I feel there has been a sea change within the sector within which I work, real estate specifically and, probably wider than that, in the last nine months, since the turn of the year. There seems to have been a real renewed effort and push towards environmental credentials and being environmentally and socially responsible. There was probably a different point of focus in 2019 because they, as a collective, have realised that the environment is something they need to take very seriously. I think also it's been driven from the very top down, so the people with the money are saying we want to invest our money responsibly and, if you don't do that, we will send our money elsewhere.

So what is this driven by?

I honestly believe that people in our society have finally realised that there is an environmental crisis in our world and we all have a collective responsibility to respond, to ensure there's a world there for a few generations. I think government are helping to drive it and their carbon neutrality targets are a great start, but I think it was always going to take a change of mantra from the top of the big corporates to really start to see things actually happen. I think they have decided that they do have a responsibility and they can make a difference and they want to and that's really positive.

Do you think the insurance industry has a responsibility to invest in the timber industry and support the aim to be carbon neutral?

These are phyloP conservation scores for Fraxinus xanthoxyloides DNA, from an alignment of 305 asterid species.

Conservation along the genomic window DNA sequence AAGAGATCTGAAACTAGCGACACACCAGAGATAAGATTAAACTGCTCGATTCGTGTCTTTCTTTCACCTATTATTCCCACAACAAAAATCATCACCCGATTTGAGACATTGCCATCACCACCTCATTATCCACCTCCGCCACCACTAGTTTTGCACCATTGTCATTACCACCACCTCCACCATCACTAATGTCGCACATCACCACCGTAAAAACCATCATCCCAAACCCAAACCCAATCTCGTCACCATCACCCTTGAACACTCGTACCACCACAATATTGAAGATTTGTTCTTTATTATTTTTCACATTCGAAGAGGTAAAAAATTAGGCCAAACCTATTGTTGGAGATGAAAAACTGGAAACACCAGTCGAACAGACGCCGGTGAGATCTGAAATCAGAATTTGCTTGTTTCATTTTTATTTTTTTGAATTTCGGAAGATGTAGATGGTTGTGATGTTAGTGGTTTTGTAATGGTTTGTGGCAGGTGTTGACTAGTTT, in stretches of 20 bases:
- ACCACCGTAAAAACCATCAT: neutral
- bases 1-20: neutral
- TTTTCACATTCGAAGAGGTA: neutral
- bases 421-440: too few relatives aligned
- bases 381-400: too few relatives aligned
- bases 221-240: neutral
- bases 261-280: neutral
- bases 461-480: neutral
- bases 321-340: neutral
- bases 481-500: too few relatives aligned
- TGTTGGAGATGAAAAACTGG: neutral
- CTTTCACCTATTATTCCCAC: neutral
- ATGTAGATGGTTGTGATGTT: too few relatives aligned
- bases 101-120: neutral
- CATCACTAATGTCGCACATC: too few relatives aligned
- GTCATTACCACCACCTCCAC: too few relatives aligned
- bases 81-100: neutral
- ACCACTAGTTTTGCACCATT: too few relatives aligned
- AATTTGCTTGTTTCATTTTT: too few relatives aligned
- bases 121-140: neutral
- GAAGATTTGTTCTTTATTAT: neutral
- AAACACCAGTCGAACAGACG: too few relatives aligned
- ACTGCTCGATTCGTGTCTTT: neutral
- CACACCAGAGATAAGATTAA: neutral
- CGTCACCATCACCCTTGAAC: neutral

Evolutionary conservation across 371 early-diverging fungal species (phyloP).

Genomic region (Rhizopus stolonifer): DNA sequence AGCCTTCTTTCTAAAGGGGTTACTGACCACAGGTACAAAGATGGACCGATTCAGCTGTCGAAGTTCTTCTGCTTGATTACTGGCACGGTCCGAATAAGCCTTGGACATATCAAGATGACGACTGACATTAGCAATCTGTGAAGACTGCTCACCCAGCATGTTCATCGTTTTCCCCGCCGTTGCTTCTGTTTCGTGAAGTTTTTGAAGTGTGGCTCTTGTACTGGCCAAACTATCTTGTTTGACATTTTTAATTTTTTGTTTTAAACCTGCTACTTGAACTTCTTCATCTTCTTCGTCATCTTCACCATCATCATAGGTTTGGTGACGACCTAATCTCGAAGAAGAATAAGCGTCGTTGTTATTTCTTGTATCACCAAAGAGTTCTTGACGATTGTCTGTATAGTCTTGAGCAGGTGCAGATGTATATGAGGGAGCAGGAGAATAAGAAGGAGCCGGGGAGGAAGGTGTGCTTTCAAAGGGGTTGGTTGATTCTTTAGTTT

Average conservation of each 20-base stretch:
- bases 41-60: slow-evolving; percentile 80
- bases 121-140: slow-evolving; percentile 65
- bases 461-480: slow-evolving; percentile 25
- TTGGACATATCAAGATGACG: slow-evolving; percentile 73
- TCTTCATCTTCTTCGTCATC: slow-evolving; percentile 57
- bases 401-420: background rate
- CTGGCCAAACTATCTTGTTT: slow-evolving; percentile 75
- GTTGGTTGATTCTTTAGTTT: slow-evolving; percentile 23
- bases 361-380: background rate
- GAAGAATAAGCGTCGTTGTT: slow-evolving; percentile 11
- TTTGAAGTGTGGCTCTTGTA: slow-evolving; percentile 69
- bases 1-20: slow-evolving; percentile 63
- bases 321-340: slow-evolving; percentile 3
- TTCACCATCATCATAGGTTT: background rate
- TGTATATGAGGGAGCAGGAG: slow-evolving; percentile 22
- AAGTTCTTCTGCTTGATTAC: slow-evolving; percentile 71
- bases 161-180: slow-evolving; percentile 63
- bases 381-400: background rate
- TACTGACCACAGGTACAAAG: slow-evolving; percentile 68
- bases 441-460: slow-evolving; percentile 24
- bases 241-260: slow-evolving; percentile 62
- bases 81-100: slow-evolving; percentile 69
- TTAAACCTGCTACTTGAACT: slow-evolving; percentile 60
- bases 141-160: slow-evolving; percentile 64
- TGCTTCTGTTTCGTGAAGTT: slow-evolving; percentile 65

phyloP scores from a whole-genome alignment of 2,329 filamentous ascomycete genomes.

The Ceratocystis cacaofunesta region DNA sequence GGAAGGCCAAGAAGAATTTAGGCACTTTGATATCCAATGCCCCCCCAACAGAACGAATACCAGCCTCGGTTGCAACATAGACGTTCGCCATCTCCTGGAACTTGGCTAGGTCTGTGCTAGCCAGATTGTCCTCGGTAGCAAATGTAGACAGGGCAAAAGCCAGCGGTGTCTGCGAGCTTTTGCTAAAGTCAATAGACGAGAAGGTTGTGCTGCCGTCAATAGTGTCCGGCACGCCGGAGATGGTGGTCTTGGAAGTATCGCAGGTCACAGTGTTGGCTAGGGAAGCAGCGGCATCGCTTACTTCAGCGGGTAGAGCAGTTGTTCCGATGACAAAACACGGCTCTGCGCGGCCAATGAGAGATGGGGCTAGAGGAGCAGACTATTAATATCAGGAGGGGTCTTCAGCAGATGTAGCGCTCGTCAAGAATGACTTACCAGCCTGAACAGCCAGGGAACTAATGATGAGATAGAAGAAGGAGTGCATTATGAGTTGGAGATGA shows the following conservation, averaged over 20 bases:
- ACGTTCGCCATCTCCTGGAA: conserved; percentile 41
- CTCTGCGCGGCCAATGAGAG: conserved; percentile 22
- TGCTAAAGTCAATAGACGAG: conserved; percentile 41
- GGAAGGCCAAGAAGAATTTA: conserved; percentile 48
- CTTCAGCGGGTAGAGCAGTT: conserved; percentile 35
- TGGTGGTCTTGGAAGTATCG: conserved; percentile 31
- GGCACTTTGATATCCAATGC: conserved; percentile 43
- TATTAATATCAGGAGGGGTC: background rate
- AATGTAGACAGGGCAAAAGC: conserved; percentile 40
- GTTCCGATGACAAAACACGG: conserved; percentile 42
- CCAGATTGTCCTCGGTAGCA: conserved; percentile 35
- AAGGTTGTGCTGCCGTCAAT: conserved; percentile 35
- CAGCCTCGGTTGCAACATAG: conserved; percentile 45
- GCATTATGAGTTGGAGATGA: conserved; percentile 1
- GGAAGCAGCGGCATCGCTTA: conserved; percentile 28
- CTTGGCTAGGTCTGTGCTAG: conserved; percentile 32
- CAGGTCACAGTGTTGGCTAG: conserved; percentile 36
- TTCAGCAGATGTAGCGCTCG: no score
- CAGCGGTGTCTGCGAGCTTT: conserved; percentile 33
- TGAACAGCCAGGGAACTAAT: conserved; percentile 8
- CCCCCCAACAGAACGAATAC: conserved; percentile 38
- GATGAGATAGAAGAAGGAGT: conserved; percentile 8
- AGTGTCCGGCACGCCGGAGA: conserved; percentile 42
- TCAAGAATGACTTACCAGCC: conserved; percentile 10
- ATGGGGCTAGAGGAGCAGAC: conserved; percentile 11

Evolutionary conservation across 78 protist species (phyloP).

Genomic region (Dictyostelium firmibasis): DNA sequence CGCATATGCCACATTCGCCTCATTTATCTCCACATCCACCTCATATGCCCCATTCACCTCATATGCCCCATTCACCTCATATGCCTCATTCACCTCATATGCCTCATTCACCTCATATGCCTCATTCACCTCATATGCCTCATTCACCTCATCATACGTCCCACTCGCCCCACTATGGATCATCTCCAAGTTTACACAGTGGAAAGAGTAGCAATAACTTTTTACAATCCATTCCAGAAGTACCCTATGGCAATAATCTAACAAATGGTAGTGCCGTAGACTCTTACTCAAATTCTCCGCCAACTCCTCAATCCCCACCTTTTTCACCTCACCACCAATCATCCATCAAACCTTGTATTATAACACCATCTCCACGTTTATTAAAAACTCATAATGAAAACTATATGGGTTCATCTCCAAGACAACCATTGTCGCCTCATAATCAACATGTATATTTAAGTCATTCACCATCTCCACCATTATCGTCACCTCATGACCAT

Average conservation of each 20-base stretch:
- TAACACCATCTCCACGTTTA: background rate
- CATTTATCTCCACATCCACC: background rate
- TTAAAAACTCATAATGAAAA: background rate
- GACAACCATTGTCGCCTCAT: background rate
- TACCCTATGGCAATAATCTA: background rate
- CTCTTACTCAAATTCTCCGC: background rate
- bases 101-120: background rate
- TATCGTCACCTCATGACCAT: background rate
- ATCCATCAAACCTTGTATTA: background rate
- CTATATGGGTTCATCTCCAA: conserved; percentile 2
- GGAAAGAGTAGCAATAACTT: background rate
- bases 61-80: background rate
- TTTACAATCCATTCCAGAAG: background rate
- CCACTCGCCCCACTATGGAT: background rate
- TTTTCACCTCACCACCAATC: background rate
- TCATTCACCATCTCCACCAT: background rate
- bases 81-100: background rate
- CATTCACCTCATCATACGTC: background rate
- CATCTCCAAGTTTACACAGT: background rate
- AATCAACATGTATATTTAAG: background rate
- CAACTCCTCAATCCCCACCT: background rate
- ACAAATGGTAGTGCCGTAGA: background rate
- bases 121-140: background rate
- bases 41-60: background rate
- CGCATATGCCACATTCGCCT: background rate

Unfortunately there will always be the balance of commerciality, versus morals and ethics and insurers and brokers are corporate entities who need to make a living to survive. I think the debate at the moment is how they balance those two off against one another; so how they make money whilst advancing the environmental agenda and making sure that we do hit our carbon neutral targets. So, is timber currently a commercially viable option in the sense of can we find a price point as a response that is acceptable to all parties and that makes this work for everyone? I think that's the main challenge at the moment. Finding that middle ground where, as we sit here today, insurance for timber is expensive and developers are saying, to a level that they never said before, we want to build in timber unless there really is a reason why we can't. Insurers are saying that now we understand your appetite for this is greatly increased than what it was two years ago let's find a solution that works, because as we understand it and as we know at present, timber is still high risk therefore we do need to charge you more. There's no getting around that but how can we find a middle ground where you are putting the right measures and the right protections in place and doing the absolute utmost that you can so you make this timber development as safe as possible so that we can bring that price down? Then you can build it into your model and it can be commercially viable for everyone to find a happy middle ground.